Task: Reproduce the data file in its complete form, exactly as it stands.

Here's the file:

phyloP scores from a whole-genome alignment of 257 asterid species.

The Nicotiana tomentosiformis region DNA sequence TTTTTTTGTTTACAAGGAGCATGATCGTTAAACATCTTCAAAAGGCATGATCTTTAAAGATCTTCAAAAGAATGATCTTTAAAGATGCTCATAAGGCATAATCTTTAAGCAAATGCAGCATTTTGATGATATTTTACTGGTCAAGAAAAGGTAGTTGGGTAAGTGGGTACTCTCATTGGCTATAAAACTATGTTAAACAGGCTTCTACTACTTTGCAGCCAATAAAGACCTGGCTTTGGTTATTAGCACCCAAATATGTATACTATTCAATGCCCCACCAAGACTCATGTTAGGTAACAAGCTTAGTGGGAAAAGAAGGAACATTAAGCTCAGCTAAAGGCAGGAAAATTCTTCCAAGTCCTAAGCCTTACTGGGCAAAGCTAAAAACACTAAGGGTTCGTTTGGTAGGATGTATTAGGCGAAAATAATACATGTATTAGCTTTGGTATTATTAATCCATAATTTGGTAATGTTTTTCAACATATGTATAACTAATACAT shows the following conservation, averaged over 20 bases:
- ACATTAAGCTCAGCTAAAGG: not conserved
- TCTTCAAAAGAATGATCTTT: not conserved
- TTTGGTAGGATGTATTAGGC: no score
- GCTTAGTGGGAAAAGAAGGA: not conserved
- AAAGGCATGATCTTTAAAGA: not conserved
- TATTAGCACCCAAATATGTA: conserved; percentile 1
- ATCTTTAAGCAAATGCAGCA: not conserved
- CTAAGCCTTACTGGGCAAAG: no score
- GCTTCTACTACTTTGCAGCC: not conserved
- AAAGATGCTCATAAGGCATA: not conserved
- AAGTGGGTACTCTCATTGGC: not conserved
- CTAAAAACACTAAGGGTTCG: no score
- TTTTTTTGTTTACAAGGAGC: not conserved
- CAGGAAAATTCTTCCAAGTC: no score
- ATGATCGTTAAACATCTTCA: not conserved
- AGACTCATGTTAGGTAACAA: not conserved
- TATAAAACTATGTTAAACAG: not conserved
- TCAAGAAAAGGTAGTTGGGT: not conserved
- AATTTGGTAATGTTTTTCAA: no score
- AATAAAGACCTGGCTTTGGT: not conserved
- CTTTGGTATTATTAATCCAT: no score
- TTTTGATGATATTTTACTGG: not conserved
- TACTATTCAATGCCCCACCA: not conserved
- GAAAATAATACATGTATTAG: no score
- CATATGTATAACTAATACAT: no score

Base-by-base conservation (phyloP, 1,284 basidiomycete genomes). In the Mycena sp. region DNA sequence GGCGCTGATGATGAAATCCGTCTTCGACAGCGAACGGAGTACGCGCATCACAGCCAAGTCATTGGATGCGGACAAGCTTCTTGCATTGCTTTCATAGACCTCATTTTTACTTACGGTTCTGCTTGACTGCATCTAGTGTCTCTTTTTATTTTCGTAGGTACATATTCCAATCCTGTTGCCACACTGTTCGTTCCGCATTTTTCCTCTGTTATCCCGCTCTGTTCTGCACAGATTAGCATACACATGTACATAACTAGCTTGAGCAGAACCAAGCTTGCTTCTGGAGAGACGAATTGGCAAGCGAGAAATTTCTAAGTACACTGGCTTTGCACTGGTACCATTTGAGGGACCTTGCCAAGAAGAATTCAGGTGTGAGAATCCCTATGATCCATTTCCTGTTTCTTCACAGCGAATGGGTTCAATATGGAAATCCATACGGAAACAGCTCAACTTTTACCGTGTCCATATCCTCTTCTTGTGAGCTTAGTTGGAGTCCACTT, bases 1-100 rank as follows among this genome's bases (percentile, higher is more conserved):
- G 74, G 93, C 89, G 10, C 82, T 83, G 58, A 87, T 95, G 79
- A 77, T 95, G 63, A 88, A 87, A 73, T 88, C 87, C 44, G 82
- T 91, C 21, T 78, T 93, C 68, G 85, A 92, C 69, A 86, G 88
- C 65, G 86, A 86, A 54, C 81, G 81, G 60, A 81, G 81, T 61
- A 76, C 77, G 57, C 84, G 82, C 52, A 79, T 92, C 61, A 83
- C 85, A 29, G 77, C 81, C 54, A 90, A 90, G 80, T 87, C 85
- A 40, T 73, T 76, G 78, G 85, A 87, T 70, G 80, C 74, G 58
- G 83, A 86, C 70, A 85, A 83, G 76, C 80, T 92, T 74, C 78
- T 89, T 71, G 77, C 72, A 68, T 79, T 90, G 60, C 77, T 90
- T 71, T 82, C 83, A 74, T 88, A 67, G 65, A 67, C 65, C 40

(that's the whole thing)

phyloP scores from a whole-genome alignment of 257 asterid species.

The Nicotiana tomentosiformis region DNA sequence TTTTTTTGTTTACAAGGAGCATGATCGTTAAACATCTTCAAAAGGCATGATCTTTAAAGATCTTCAAAAGAATGATCTTTAAAGATGCTCATAAGGCATAATCTTTAAGCAAATGCAGCATTTTGATGATATTTTACTGGTCAAGAAAAGGTAGTTGGGTAAGTGGGTACTCTCATTGGCTATAAAACTATGTTAAACAGGCTTCTACTACTTTGCAGCCAATAAAGACCTGGCTTTGGTTATTAGCACCCAAATATGTATACTATTCAATGCCCCACCAAGACTCATGTTAGGTAACAAGCTTAGTGGGAAAAGAAGGAACATTAAGCTCAGCTAAAGGCAGGAAAATTCTTCCAAGTCCTAAGCCTTACTGGGCAAAGCTAAAAACACTAAGGGTTCGTTTGGTAGGATGTATTAGGCGAAAATAATACATGTATTAGCTTTGGTATTATTAATCCATAATTTGGTAATGTTTTTCAACATATGTATAACTAATACAT shows the following conservation, averaged over 20 bases:
- ACATTAAGCTCAGCTAAAGG: not conserved
- TCTTCAAAAGAATGATCTTT: not conserved
- TTTGGTAGGATGTATTAGGC: no score
- GCTTAGTGGGAAAAGAAGGA: not conserved
- AAAGGCATGATCTTTAAAGA: not conserved
- TATTAGCACCCAAATATGTA: conserved; percentile 1
- ATCTTTAAGCAAATGCAGCA: not conserved
- CTAAGCCTTACTGGGCAAAG: no score
- GCTTCTACTACTTTGCAGCC: not conserved
- AAAGATGCTCATAAGGCATA: not conserved
- AAGTGGGTACTCTCATTGGC: not conserved
- CTAAAAACACTAAGGGTTCG: no score
- TTTTTTTGTTTACAAGGAGC: not conserved
- CAGGAAAATTCTTCCAAGTC: no score
- ATGATCGTTAAACATCTTCA: not conserved
- AGACTCATGTTAGGTAACAA: not conserved
- TATAAAACTATGTTAAACAG: not conserved
- TCAAGAAAAGGTAGTTGGGT: not conserved
- AATTTGGTAATGTTTTTCAA: no score
- AATAAAGACCTGGCTTTGGT: not conserved
- CTTTGGTATTATTAATCCAT: no score
- TTTTGATGATATTTTACTGG: not conserved
- TACTATTCAATGCCCCACCA: not conserved
- GAAAATAATACATGTATTAG: no score
- CATATGTATAACTAATACAT: no score

Base-by-base conservation (phyloP, 1,284 basidiomycete genomes). In the Mycena sp. region DNA sequence GGCGCTGATGATGAAATCCGTCTTCGACAGCGAACGGAGTACGCGCATCACAGCCAAGTCATTGGATGCGGACAAGCTTCTTGCATTGCTTTCATAGACCTCATTTTTACTTACGGTTCTGCTTGACTGCATCTAGTGTCTCTTTTTATTTTCGTAGGTACATATTCCAATCCTGTTGCCACACTGTTCGTTCCGCATTTTTCCTCTGTTATCCCGCTCTGTTCTGCACAGATTAGCATACACATGTACATAACTAGCTTGAGCAGAACCAAGCTTGCTTCTGGAGAGACGAATTGGCAAGCGAGAAATTTCTAAGTACACTGGCTTTGCACTGGTACCATTTGAGGGACCTTGCCAAGAAGAATTCAGGTGTGAGAATCCCTATGATCCATTTCCTGTTTCTTCACAGCGAATGGGTTCAATATGGAAATCCATACGGAAACAGCTCAACTTTTACCGTGTCCATATCCTCTTCTTGTGAGCTTAGTTGGAGTCCACTT, bases 1-100 rank as follows among this genome's bases (percentile, higher is more conserved):
- G 74, G 93, C 89, G 10, C 82, T 83, G 58, A 87, T 95, G 79
- A 77, T 95, G 63, A 88, A 87, A 73, T 88, C 87, C 44, G 82
- T 91, C 21, T 78, T 93, C 68, G 85, A 92, C 69, A 86, G 88
- C 65, G 86, A 86, A 54, C 81, G 81, G 60, A 81, G 81, T 61
- A 76, C 77, G 57, C 84, G 82, C 52, A 79, T 92, C 61, A 83
- C 85, A 29, G 77, C 81, C 54, A 90, A 90, G 80, T 87, C 85
- A 40, T 73, T 76, G 78, G 85, A 87, T 70, G 80, C 74, G 58
- G 83, A 86, C 70, A 85, A 83, G 76, C 80, T 92, T 74, C 78
- T 89, T 71, G 77, C 72, A 68, T 79, T 90, G 60, C 77, T 90
- T 71, T 82, C 83, A 74, T 88, A 67, G 65, A 67, C 65, C 40